OGC Best Practice for Providing Quality of Service Metadata for OGC Web Services

This is a drafting space for the QoS metadata Best Practice document.

The rationale for a new Best Practice document

This best practice specifies the key functionalities and the extended capabilities based encoding for Quality of Service metadata, including
  • operational service status & times of operation,
  • information about upcoming service maintenance and downtimes,
  • a set of Quality of Service metrics for the entire service, like the minimum availability percentage and capacity, and
  • a set of Quality of Service metrics for a specific representative operations, like the maximum response time.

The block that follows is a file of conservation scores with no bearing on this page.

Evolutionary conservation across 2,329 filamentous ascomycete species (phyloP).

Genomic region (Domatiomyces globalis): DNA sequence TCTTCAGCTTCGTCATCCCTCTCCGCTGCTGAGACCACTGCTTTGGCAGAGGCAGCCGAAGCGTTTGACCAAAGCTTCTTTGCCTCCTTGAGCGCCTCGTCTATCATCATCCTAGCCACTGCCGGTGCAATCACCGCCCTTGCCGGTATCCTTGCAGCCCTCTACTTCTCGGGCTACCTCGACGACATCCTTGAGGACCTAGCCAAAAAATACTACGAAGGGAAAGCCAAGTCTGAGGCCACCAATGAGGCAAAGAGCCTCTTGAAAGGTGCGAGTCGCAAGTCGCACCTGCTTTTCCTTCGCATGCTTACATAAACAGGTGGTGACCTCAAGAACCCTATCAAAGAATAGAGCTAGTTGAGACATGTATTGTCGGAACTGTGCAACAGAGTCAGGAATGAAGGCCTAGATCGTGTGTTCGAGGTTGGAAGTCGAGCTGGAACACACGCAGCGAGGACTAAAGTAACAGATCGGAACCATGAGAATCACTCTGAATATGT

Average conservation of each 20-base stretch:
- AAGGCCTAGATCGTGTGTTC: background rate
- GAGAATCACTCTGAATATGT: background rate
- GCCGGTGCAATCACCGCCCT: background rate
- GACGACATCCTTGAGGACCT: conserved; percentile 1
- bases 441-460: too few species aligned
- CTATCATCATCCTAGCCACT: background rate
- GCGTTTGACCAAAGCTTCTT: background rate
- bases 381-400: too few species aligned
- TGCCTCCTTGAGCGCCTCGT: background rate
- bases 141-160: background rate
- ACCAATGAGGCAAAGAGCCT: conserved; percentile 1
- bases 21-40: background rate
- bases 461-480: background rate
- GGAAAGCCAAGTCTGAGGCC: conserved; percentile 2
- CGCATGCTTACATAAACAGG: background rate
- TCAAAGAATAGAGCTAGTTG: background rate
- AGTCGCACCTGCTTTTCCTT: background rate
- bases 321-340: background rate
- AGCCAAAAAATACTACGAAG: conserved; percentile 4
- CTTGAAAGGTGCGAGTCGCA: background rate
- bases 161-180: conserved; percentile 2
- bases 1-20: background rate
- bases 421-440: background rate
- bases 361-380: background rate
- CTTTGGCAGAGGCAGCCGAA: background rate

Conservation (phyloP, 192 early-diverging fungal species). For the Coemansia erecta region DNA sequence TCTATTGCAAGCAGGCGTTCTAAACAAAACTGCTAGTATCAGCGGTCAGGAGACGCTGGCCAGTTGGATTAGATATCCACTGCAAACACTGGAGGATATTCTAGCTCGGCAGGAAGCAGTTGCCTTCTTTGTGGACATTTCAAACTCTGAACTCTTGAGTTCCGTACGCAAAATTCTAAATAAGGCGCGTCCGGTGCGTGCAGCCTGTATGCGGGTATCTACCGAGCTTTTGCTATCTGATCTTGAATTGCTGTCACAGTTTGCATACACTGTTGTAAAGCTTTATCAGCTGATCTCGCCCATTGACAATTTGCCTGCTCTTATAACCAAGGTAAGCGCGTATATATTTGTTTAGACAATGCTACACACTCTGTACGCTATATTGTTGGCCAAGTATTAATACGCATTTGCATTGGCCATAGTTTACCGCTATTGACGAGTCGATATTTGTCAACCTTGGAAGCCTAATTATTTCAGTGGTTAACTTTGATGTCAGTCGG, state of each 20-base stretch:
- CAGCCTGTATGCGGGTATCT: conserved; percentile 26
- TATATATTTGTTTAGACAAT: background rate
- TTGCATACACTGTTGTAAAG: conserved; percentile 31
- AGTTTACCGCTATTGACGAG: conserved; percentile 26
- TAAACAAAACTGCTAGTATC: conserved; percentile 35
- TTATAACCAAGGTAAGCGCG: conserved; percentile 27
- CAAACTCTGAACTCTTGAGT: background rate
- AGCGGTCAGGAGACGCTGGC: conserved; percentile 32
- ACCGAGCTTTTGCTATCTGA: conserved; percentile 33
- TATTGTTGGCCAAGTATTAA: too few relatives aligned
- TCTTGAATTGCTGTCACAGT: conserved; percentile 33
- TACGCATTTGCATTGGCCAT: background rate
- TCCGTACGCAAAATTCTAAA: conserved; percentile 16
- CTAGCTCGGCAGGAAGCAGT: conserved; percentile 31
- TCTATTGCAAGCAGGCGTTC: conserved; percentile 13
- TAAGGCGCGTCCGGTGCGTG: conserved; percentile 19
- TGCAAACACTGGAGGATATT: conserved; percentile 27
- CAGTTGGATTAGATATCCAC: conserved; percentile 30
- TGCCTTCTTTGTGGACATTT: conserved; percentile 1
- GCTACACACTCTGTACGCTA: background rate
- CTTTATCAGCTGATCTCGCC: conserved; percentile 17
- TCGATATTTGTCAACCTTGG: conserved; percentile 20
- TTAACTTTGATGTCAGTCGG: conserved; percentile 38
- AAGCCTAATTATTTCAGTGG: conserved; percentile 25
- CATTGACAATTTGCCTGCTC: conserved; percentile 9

The existing OGC Web Service standards do not cover declaring QoS service metadata. A new OGC Standard is not necessary, as no new or extended service operations are required. The metadata will be encoded inside the existing capabilities documents of the targeted services according to the capabilities extension mechanisms a specified in OGC Standards describing those services. The Best Practice will be written in the form of technical specification to make the it easier to implement the necessary additional functionality in the software products already compliant with the Standards documents for the implemented OGC Web Services.

"... TC subgroups, or Interoperability Initiatives may generate Best Practices (BP) Documents for the industry covering best practices related to the use of an OGC standard or other technology relevant to one or more OGC standards. A best practice is a technique or methodology that, through experience, implementation and research, has proven to reliably lead to a desired result." (OGC PnP, 8.6 Best Practices Documents)